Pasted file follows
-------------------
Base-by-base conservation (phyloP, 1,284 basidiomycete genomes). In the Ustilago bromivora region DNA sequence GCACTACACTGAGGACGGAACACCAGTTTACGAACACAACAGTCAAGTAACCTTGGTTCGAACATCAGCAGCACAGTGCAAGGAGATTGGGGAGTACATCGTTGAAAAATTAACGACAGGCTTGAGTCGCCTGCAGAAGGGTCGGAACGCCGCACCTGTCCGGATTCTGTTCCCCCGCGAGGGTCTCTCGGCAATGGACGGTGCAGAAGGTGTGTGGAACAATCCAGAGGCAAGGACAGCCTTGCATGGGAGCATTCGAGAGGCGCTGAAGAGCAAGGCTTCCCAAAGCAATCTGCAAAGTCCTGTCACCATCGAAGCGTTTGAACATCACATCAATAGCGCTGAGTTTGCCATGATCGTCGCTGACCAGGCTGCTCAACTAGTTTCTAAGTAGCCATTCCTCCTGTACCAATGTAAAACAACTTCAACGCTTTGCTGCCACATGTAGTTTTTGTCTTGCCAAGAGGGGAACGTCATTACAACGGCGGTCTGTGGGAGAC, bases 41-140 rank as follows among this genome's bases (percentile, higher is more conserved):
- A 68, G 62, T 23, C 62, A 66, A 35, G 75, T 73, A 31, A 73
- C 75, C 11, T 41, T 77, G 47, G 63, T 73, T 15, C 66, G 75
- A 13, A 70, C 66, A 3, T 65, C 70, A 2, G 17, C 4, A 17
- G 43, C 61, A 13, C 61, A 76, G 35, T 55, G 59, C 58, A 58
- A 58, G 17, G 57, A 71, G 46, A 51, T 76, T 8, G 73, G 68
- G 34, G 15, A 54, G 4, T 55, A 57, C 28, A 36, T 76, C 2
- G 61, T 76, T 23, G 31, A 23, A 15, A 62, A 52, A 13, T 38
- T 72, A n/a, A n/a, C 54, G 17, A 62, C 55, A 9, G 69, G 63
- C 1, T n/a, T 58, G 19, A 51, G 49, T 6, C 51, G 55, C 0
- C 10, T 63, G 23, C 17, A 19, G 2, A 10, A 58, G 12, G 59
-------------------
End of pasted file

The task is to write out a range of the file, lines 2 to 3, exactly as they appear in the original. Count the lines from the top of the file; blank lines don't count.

- A 68, G 62, T 23, C 62, A 66, A 35, G 75, T 73, A 31, A 73
- C 75, C 11, T 41, T 77, G 47, G 63, T 73, T 15, C 66, G 75